The site sends you an email to stop spending time here and go outside and use all that photo gear you've been posting about.
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A crop lens that starts at 55mm is very unlikely to be a retrofocus design, so I fail to see how it could be made any smaller with the shorter flange distance of the EF-M mount.Um, hello? There is an EF adapter for EOS-M
Not everyone wants to use a larger, heavier DSLR lens + adapter on the M. For many (not all) that'd defeat one major reason purpose of having it.
Um, hello? There is an EF adapter for EOS-M
Aye! At least "next time" ain't too far off. ;P Its only a couple months away. I really need to find a place free of light pollution. Your deep, dark skies are amazing. I'd love to capture galaxies like Andromeda and all that in a wide field shot (which is completely impossible where I've tried so far, even driving over 40 minutes out of town, which is over an hour away from Denver itself...)
Great shot! Looks like you had some nice, dark skies. I would say 14mm is a great focal length for wide field night sky photography.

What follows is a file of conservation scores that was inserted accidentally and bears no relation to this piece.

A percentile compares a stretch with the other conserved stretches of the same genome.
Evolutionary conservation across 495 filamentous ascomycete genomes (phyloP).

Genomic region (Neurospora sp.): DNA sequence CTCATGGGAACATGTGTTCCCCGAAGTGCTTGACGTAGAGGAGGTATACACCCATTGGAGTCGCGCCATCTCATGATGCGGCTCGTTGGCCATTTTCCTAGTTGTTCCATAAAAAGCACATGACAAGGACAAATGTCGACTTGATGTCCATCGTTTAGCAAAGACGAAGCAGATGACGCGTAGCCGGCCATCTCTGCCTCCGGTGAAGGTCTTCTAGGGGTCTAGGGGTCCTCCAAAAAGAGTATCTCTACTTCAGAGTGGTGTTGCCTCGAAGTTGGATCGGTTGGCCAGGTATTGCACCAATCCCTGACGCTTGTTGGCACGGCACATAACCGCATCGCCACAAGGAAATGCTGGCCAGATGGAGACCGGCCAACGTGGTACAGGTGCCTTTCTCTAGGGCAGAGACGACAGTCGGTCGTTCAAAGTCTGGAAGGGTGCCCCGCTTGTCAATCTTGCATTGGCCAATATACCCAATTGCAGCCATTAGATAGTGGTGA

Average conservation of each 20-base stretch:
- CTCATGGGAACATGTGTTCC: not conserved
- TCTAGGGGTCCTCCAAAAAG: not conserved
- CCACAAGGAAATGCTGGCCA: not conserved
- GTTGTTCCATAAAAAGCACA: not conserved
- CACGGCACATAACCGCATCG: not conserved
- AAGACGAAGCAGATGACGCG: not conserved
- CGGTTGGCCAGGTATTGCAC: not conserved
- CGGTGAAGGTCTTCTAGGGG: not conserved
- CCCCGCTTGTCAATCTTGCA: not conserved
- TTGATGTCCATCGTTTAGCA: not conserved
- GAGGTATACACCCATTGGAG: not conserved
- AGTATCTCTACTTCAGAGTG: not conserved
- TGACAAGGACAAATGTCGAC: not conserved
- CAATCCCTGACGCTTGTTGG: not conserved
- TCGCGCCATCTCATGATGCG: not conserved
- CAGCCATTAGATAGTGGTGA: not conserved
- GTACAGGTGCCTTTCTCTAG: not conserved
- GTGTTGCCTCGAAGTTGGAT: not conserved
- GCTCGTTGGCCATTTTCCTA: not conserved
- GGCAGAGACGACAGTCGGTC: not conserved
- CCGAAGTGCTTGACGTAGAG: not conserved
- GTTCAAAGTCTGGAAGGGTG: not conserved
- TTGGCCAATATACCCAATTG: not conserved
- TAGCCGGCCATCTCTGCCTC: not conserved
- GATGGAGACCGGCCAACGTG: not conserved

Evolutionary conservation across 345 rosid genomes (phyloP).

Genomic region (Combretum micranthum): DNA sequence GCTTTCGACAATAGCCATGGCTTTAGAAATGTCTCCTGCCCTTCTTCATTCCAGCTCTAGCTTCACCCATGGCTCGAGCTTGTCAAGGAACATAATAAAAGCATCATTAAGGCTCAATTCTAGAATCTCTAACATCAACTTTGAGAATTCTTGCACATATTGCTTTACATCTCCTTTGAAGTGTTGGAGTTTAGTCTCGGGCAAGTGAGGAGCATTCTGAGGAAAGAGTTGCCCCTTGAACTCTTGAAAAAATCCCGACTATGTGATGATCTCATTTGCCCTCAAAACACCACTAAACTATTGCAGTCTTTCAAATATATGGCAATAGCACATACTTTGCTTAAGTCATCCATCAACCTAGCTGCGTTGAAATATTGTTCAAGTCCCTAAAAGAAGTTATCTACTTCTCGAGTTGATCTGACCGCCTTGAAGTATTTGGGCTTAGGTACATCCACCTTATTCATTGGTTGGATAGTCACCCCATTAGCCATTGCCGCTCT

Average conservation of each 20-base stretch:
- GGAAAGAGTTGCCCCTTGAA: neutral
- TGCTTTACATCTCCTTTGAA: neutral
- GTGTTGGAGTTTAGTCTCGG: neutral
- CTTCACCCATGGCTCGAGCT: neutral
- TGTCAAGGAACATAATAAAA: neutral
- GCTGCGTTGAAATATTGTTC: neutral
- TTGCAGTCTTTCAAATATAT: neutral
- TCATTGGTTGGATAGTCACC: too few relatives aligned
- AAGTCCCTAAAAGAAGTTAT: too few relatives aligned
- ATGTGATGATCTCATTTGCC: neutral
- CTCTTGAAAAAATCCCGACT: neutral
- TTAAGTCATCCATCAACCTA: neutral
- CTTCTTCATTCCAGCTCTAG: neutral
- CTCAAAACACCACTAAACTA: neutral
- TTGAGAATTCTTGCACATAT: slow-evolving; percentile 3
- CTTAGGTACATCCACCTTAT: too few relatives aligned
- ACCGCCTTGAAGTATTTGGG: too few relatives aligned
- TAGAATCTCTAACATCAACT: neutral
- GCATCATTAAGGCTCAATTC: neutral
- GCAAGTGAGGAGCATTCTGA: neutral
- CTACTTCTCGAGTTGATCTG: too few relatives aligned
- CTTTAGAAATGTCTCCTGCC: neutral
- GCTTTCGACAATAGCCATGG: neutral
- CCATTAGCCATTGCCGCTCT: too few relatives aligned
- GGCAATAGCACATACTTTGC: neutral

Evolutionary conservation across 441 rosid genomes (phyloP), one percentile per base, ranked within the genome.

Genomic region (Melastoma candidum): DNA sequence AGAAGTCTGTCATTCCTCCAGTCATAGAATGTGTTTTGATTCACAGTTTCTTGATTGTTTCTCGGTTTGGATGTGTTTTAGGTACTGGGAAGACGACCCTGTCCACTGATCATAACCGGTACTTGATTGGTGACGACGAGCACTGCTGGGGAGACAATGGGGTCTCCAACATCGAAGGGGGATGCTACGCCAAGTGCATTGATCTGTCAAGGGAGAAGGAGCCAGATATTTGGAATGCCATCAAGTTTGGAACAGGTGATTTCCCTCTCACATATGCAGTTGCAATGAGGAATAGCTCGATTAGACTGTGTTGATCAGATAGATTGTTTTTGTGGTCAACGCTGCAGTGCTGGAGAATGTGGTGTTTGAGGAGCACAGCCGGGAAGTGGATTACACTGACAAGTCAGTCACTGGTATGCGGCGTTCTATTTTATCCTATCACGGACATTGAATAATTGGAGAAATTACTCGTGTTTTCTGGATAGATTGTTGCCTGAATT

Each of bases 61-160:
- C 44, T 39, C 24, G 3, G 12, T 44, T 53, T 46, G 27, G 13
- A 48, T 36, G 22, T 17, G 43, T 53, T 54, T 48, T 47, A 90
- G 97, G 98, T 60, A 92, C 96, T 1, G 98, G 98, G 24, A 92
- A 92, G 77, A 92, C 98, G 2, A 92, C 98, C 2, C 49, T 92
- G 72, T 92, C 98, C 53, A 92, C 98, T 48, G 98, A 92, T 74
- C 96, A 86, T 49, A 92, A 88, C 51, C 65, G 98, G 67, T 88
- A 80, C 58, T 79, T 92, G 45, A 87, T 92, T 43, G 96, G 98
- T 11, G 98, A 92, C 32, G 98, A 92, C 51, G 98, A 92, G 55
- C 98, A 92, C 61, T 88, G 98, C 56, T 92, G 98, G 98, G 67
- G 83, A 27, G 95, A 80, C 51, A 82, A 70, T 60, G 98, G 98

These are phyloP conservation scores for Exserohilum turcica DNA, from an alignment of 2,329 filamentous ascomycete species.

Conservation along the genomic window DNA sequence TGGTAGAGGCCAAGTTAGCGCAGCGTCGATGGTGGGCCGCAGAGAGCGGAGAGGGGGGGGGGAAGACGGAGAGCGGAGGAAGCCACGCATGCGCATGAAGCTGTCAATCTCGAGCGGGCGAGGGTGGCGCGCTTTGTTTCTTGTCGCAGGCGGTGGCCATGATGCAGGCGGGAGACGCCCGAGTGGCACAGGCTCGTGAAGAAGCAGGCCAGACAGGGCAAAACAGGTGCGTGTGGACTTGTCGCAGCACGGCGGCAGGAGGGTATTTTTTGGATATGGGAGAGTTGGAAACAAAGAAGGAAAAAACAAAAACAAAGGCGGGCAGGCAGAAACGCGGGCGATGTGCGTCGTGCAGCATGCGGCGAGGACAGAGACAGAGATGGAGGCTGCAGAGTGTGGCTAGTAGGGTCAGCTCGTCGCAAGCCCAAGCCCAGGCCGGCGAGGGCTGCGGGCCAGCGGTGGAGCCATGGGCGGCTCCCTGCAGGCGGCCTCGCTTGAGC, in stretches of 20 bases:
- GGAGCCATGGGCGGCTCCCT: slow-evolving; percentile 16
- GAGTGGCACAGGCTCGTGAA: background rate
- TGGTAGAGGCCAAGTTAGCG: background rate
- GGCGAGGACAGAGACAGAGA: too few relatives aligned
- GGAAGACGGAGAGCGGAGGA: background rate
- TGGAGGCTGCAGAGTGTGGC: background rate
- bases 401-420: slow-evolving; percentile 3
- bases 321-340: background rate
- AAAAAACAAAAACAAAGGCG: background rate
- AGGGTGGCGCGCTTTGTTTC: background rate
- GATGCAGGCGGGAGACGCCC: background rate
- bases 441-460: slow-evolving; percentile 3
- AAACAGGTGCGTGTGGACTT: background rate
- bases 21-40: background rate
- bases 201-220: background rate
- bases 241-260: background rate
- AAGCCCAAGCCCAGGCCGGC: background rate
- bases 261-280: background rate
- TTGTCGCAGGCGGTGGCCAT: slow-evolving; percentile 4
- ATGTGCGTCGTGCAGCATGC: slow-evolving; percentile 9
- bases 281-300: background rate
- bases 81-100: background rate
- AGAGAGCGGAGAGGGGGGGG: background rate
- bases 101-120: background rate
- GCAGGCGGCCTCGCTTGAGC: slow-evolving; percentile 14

At the risk of being criticized by the landscape photo police, you should have tried turning the camera sideways...since you are saying you missed some meteors overhead.
The color temperature of your Milky Way indeed is far too cool, but since it was intentional, I suppose it's a valid take on it. I've seen this look before. It's quite a nice shot...certainly the blue hue is appealing and draws one into the image. Of course if it's shot in RAW you can tweak on the color temperature however you wish later on.
If you are saying this was your first night sky shot...like ever...WOW that's quite a good result, no doubts about that!! You're on your way. I envy your Yosemite visit. It is a very highly traffic'ed park, though. For good reason, of course.
Another factor in favor of Cokin for me is that I have lenses with 77mm, 67mm, 62mm, 58mm, and even 52mm with the new EOS M. With a Cokin P system, you can buy the filters once and get adapter rings for your lenses. They are a bit bigger than the screw in ones, but holy cow, you could go bankrupt buying good quality circular polarizers for your whole lens collection. With Cokin P, if you get a new lens with an odd filter ring size, your total cost to adapt your filters to it is a $20 ring.
One thing to consider is that the P series doesn't work with the widest angle lenses. I don't have a 16-35mm or 17-40mm, and I think they work down to about the widest on those lenses, but I am not sure about that.
The sigma 50 1.4 is...really big for a 50mm prime, has AF quality control issues and won't work with auto CA corrections.
@tiger82 - what's up with that hood on the 70-200/2.8? Hope you know it's too short to be of any real optical benefit...